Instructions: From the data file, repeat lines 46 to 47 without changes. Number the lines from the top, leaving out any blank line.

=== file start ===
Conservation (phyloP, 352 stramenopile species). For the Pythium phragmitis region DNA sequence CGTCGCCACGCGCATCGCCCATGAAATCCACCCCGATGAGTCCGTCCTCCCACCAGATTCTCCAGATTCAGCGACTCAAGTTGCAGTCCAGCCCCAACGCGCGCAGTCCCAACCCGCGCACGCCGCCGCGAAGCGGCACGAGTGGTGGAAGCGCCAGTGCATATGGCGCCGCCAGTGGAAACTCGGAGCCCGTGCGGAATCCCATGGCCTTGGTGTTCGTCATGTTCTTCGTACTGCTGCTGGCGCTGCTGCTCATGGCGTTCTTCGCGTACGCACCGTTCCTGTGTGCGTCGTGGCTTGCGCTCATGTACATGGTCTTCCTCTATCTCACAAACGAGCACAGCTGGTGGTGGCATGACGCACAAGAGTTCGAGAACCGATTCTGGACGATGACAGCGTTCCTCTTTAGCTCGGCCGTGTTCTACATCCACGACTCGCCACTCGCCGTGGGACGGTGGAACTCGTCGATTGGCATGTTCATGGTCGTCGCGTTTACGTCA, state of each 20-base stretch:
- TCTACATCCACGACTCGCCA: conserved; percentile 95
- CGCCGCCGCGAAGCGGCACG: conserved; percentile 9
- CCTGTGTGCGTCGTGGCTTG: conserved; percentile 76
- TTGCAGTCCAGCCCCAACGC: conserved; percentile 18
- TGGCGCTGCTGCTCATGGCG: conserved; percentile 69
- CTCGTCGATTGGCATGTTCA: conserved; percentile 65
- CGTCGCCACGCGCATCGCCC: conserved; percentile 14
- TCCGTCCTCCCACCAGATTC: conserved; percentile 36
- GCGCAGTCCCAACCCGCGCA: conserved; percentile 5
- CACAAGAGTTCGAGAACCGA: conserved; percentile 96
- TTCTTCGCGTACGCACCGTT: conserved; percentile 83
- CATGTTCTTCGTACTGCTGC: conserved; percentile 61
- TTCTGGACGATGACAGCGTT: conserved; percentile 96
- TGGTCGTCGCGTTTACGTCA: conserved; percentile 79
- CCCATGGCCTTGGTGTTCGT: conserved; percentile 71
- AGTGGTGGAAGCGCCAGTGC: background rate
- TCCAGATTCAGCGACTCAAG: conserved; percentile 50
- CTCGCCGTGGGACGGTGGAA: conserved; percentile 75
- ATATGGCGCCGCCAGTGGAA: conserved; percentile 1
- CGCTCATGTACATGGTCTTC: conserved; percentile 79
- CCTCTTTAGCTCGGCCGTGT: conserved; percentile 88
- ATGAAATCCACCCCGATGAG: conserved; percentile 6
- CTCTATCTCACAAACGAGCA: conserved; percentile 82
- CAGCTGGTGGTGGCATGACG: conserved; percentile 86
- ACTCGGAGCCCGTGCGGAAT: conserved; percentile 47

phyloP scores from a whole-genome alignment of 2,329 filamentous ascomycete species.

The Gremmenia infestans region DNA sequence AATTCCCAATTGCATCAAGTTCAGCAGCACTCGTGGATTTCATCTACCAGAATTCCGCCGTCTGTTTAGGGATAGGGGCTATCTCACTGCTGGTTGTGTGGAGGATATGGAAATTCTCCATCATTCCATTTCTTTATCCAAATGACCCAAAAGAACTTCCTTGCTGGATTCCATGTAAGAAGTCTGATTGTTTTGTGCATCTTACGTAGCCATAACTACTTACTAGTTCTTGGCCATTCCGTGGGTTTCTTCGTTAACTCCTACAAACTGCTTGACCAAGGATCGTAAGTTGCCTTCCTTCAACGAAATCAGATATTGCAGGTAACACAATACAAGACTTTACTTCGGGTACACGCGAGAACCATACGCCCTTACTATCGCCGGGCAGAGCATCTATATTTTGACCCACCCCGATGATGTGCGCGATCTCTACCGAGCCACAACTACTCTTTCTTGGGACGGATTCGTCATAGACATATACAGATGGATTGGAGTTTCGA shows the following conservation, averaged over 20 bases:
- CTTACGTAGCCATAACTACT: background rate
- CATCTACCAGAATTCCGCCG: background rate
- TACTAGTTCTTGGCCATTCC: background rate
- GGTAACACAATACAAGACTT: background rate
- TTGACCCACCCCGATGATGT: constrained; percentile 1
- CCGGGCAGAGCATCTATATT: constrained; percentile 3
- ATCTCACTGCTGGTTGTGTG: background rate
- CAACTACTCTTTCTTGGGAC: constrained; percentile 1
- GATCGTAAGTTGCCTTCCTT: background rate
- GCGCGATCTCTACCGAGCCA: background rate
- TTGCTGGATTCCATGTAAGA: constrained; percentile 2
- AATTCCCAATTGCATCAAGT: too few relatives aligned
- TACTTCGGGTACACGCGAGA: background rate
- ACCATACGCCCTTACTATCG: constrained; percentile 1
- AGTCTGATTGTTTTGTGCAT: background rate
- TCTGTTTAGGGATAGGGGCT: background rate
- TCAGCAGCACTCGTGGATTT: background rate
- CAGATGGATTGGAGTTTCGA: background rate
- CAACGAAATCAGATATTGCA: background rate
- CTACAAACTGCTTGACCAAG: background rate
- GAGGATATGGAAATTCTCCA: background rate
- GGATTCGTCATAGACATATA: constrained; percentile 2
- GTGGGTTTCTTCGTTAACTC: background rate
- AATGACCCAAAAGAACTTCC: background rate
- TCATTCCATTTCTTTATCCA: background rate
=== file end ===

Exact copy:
- CAGATGGATTGGAGTTTCGA: background rate
- CAACGAAATCAGATATTGCA: background rate